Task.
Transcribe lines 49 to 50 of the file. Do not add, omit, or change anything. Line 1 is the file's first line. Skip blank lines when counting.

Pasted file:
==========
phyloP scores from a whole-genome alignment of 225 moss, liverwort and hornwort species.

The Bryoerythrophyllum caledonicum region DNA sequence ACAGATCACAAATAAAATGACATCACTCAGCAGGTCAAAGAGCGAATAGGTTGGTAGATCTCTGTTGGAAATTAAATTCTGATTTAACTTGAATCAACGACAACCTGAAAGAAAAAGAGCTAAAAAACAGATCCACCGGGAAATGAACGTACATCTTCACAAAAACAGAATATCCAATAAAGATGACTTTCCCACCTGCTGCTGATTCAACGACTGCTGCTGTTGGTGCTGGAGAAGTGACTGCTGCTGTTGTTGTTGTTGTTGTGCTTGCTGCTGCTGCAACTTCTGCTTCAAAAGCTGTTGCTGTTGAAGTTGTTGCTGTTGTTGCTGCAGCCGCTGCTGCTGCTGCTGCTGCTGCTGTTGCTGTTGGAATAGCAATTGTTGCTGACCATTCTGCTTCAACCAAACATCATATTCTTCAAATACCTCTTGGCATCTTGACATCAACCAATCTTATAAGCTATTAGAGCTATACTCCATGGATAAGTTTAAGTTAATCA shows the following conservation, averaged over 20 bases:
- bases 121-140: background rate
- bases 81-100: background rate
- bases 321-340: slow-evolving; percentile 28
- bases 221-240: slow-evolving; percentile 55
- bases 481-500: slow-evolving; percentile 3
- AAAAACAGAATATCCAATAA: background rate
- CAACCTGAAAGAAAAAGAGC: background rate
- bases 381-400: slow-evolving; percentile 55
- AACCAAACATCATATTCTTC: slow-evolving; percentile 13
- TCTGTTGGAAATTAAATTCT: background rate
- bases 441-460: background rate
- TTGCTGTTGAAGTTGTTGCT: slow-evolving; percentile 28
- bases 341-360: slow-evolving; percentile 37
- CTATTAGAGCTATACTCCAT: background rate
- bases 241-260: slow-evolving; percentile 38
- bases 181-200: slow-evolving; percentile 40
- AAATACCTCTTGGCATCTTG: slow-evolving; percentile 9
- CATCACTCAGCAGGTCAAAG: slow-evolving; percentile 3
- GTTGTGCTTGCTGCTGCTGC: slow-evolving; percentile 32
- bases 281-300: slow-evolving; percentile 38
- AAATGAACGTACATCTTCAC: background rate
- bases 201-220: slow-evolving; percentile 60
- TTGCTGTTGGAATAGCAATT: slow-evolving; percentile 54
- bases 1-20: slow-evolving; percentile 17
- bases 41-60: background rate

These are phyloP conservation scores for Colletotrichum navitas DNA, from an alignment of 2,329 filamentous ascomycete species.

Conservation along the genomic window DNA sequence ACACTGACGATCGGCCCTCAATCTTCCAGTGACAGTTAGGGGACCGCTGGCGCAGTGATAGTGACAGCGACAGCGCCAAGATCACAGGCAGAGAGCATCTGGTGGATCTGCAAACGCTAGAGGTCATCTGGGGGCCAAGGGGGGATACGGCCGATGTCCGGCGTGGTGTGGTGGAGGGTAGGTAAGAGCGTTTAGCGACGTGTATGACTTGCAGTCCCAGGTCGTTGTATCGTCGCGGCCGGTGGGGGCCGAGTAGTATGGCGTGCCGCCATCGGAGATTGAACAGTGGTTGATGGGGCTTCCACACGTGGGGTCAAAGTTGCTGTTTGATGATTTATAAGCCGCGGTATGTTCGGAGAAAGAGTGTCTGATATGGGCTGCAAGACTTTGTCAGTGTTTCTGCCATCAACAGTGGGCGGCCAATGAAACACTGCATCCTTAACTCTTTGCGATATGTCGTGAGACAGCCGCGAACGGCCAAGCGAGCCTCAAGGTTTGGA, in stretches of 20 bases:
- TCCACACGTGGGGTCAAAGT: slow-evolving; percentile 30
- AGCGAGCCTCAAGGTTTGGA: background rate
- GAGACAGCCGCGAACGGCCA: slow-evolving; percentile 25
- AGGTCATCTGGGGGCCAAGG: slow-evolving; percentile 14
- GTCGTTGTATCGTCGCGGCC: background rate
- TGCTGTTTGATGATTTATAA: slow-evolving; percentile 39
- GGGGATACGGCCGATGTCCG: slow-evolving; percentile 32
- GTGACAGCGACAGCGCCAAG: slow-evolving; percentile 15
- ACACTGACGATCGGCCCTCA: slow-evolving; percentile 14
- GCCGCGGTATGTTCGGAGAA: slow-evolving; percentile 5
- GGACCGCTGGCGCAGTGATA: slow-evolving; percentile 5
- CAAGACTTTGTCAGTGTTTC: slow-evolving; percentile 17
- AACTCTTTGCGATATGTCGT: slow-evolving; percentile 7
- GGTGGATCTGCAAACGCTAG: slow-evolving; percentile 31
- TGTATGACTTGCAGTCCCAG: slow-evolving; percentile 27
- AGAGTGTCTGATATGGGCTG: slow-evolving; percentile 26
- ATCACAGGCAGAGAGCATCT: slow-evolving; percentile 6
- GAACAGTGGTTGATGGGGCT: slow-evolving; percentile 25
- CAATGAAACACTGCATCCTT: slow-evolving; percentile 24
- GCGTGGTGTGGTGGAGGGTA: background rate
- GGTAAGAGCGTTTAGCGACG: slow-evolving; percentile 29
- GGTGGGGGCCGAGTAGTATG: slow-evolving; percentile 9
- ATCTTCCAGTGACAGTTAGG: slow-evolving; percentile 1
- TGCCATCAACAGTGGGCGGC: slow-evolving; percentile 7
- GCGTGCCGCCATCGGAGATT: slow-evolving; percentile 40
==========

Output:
- GCGTGGTGTGGTGGAGGGTA: background rate
- GGTAAGAGCGTTTAGCGACG: slow-evolving; percentile 29